Airway obstruction injury is the leading cause of unintentional injury-related death among infants under age 1. These injuries occur when children are unable to breathe normally because food or objects block their internal airways (choking), materials block or cover their external airways (suffocation) or items become wrapped around their necks and interfere with breathing (strangulation).


The majority of childhood choking injuries are associated with food items. Children are at risk from choking on small, round foods such as hot dogs, candies, nuts, grapes, carrots and popcorn.

Non-food choking hazards tend to be round or conforming objects such as coins, small balls and balloons.


Sixty percent of infant suffocation occurs in the sleeping environment. Infants can suffocate when their faces become wedged against or buried in a mattress, pillow, infant cushion or other soft bedding; or when someone in the same bed rolls over onto them. Infants can also suffocate when their mouths and noses are covered by or pressed against a plastic bag.

Children can suffocate when they become trapped in household appliances, such as refrigerators or dryers, and toy chests.


Strangulation occurs among children when consumer products become wrapped around their necks. Common items include clothing drawstrings, ribbons or other decorations, necklaces, pacifier strings, window blinds and drapery cords.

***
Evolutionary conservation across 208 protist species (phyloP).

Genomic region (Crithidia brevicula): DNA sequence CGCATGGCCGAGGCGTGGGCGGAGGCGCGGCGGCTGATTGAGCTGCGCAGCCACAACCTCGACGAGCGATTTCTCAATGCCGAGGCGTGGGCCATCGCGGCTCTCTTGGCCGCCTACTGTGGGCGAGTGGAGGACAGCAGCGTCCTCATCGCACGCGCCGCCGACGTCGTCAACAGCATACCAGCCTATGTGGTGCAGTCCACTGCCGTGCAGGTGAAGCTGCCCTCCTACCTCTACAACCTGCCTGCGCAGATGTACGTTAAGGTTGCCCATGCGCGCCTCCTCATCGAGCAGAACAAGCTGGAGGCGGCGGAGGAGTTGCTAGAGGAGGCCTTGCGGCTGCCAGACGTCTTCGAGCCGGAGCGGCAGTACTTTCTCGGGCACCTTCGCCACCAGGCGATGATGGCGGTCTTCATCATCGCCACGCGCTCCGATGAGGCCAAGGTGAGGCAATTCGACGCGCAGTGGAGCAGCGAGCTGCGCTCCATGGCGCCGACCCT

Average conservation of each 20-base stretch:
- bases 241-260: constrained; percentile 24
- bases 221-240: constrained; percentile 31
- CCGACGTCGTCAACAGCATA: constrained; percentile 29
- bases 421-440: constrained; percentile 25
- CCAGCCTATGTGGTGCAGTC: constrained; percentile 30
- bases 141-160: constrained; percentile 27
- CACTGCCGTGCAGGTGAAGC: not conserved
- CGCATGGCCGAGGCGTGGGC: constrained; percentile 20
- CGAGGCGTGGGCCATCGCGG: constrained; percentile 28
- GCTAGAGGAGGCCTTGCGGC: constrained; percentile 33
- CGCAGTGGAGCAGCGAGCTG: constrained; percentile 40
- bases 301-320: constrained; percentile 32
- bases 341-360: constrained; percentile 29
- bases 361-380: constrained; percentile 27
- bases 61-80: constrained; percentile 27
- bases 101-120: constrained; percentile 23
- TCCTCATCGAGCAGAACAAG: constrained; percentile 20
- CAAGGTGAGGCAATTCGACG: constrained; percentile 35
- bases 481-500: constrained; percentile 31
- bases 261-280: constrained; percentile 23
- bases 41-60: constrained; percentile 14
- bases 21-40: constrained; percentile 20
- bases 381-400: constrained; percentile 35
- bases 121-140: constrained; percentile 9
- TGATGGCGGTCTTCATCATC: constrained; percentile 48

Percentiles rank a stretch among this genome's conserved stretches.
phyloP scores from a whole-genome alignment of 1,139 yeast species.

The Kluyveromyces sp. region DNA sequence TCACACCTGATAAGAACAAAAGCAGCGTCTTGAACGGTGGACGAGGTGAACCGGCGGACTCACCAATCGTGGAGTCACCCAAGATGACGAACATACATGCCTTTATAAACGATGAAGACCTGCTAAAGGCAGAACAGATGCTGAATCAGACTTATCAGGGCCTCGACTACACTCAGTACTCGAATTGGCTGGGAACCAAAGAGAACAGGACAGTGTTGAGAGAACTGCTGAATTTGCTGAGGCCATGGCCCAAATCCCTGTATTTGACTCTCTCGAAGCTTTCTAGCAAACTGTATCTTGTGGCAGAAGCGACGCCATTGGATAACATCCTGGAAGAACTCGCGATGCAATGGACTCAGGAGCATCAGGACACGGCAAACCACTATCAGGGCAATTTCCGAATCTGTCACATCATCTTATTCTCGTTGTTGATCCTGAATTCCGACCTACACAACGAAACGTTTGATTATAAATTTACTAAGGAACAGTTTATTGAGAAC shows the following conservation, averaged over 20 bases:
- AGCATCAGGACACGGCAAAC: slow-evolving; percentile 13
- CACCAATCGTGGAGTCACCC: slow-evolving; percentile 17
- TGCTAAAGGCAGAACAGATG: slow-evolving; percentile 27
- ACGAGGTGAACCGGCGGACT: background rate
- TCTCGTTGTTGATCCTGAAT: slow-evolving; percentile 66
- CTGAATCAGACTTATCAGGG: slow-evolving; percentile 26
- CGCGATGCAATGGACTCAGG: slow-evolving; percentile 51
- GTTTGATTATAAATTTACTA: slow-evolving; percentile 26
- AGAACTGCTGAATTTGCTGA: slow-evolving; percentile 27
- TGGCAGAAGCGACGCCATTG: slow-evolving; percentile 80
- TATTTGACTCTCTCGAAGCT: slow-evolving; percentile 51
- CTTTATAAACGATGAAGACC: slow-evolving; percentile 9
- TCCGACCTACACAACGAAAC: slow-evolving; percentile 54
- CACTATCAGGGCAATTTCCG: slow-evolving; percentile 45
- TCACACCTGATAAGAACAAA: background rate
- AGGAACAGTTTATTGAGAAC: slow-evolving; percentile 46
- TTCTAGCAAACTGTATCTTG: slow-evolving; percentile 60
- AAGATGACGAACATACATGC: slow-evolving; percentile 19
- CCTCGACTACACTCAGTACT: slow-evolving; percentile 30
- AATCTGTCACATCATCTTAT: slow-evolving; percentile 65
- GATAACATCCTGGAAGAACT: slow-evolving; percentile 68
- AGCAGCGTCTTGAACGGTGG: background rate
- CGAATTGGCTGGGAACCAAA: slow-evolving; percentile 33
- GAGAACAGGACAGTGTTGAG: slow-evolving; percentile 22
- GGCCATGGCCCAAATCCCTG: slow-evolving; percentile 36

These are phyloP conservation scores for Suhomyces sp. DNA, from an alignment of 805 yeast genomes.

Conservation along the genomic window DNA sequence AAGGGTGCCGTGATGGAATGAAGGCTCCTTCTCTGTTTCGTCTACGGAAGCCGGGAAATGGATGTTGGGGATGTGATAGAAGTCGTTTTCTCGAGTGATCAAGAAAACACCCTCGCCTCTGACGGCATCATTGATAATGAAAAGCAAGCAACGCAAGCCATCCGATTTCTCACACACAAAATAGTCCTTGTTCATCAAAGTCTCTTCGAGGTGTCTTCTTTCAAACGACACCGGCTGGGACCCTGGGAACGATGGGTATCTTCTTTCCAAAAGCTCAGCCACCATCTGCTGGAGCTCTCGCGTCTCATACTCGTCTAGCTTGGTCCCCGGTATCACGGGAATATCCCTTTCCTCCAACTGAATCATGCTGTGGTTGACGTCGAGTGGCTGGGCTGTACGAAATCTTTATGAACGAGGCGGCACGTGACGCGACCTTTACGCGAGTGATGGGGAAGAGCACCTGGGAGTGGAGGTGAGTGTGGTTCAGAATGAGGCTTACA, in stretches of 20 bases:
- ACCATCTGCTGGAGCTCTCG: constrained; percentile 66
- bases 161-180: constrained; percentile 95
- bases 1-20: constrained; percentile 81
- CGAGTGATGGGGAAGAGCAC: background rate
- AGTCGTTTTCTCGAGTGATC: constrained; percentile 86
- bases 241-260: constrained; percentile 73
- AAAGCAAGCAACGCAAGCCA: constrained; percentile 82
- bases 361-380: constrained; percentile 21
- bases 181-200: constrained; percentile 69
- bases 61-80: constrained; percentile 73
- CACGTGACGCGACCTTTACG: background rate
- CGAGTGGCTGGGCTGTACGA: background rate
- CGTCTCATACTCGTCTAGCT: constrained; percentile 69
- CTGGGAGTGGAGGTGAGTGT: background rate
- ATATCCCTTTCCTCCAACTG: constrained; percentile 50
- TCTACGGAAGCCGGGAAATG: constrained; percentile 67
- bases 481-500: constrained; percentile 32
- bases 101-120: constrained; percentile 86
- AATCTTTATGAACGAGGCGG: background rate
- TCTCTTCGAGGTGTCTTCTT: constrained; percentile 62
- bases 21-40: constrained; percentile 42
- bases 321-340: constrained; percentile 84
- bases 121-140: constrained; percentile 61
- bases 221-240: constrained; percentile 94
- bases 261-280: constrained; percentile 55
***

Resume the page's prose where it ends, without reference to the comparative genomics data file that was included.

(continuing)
Children strangle in openings that permit the passage of their bodies, yet are too small for, and entrap, their heads. These include spaces in bunk beds, cribs, playground equipment, baby strollers, carriages and high chairs.

Who Is at Risk?

  • Children ages 4 and under, especially under age 1, are at greater risk for all forms of airway obstruction injury.
  • Male, low-income and nonwhite children are at increased risk for suffocation, choking and strangulation.
  • Black infants are more likely than white infants to be placed to sleep on their stomachs and on softer bedding.
  • Children placed in adult beds are at increased risk for airway obstruction injury.

Prevention Tips

Place an infant on his back on a firm, flat crib mattress in a crib that meets national safety standards.

Remove pillows, comforters, toys and other soft products from the crib. Never hang anything on or above a crib with string or ribbon longer than seven inches.

Always supervise young children while they are eating and playing.

Do not allow children under age 6 to eat small, round or hard foods, including hot dogs. Keep small items such as safety pins, jewelry and buttons out of children’s reach. Learn first aid and CPR.

Ensure the children play with age-appropriate toys, as indicated by safety labels.

Inspect old and new toys regularly for damage. Consider purchasing a small parts tester to determine whether or not small toys and objects in your home may present a choking hazard to young children.

Remove hood and neck drawstrings from all children’s outerwear.

To prevent strangulation, never allow children to wear necklaces, purses, scarves or clothing with drawstrings while on playgrounds.

Tie up all window blind and drapery cords, or cut the ends and retrofit with safety tassels.

The inner cords of blinds should be fitted with cord stops. Never place a crib near a window. Do not allow a child under age 6 to sleep on the top bunk of a bunk bed. Ensure that all spaces between the guardrail and bed frame, and all spaces in the head and foot boards, are less than 3.5 inches.

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